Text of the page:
The mango showers are the pre-monsoon rains that fall at some point between March and April in south India and throughout Southeast Asia also.
After months of no rain I heard heavy rain falling in the early morning of Wednesday, March 4th and it drizzled on and off for the next few days.
After that, in my neighbourhood, mangoes were suddenly dangling from every nearby tree.
A month has passed since my last blog post and a lot has happened. Most importantly, I am no longer in Laos but a month ago I never would have imagined I would be writing this next post in self-isolation from my kitchen table in Victoria.
Of course you know about Covid19 and we knew about it also in Laos. I guess we weren’t really thinking about how it might affect us. There were, to the best of our knowledge, no reported cases of the virus in Laos and life continued as it always had. We read about the lock-down in Italy and we knew about the high incidence of cases in Iran but everything seemed very far away. We organized sports and social events at IFA with the students.
The second weekend of the month, Cuso held a retreat weekend in Vang Vieng for its volunteers, national interns and Country Program Office staff. Vang Vieng was fairly devoid of tourists compared to what I’d seen when I travelled up there last November. I think that’s when I finally understood the effects of the pandemic …people had stopped coming to Laos.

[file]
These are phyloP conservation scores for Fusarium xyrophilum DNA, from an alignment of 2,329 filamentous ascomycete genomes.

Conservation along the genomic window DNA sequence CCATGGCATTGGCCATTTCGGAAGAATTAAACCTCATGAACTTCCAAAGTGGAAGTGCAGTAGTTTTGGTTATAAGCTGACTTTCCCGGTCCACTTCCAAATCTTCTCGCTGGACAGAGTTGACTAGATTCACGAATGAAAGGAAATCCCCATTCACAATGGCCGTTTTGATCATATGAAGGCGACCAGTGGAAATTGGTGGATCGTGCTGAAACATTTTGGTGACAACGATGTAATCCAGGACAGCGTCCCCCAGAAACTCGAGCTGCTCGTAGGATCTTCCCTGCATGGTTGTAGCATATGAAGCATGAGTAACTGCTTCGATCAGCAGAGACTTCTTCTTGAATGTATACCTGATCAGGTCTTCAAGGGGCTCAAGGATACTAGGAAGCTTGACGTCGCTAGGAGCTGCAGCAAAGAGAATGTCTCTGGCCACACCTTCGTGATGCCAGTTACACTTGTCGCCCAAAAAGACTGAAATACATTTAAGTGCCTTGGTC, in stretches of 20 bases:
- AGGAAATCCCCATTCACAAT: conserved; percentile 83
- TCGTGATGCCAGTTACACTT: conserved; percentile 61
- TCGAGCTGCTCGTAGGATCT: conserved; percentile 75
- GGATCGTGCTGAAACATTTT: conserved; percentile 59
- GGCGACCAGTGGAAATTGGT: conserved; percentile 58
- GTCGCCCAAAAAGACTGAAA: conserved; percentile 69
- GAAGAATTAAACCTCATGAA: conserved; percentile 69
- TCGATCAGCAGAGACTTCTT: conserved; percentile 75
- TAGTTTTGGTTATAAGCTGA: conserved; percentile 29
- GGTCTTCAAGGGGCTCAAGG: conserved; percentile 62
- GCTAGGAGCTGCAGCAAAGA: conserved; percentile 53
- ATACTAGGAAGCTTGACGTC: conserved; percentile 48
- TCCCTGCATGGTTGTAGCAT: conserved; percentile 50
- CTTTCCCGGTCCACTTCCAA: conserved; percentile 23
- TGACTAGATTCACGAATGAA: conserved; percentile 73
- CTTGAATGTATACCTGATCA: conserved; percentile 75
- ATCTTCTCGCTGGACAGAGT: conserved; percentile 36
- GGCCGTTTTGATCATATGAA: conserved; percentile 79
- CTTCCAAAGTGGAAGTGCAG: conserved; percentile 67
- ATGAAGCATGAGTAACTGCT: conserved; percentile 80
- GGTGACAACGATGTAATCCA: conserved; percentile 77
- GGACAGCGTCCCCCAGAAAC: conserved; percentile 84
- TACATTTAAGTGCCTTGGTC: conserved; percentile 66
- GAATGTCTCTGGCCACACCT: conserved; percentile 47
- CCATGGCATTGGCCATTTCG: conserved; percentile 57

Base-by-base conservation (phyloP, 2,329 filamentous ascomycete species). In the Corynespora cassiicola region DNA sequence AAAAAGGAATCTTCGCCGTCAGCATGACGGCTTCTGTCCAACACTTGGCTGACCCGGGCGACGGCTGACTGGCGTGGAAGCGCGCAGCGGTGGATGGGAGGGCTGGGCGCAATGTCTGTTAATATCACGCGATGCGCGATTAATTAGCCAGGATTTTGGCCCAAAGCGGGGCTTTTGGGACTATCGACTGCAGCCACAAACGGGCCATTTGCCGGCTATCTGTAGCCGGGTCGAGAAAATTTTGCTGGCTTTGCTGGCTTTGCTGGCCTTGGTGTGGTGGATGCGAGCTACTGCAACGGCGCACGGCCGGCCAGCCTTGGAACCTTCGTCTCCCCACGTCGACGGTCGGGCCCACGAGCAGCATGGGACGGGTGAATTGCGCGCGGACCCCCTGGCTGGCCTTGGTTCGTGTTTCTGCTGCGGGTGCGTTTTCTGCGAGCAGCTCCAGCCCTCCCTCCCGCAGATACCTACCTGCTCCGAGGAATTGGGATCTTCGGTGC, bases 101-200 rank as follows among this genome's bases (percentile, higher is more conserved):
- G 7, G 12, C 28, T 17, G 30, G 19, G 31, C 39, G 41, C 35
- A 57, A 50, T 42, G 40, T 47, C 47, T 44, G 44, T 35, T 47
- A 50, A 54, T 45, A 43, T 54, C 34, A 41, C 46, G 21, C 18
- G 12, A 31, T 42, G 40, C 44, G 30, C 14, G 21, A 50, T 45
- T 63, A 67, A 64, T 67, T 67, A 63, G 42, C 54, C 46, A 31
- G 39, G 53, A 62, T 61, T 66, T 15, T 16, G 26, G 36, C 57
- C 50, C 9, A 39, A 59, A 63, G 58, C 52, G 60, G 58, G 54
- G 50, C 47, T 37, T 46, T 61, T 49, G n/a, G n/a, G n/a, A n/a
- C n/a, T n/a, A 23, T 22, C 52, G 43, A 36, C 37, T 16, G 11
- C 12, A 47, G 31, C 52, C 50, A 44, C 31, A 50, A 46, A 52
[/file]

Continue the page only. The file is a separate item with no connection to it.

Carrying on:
Back in Vientiane there was a lot of partying going on to say good-bye to my colleague, Ian, who was leaving at the end of the week. Nobody seemed concerned about social distancing (a new term for teachers and students alike) as we proposed toasts, sang karaoke and crowded together around tables to eat barbecue. On the Saturday, about 15 of us climbed into a van, drove out to visit a local ethnic museum then stopped for a group lunch on the way home. And even though Ian was having second thoughts about his plans to travel around Southeast Asia before returning to Canada, I was convinced staying in the heat of Laos was a safer choice for my health than flying home to spring in Victoria.
Sunday I moved into my new accommodation, the little apartment where I was set to spend the final three months of my time in Vientiane and where I could watch bananas ripening from my bed. I unpacked my bags, arranged a few items and then set off for a nearby grocery store. The dok khun or Indian laburnum trees were starting to flower that day or else I hadn’t really paid attention until then.
These bright yellow blossoms symbolize the Lao New Year in mid-April and I thought about my own plans to be in Singapore over the upcoming holiday break. By the time I returned to my apartment, stowed my shopping and made a cup of tea, I had a text from Nisha telling me of a mandatory quarantine for all arrivals in Singapore and a copy of a letter to all remaining Cuso volunteers telling them that arrangements were being made to get them back to Canada ASAP.
Cancelling Singapore was easy. My main concern was that I really wasn’t a Cuso volunteer any longer, a fact of which I was acutely aware when I could not see my name on the letter. As for why I was supposed to return to Canada, there was no information at all on the main Canadian news sources.
To be continued…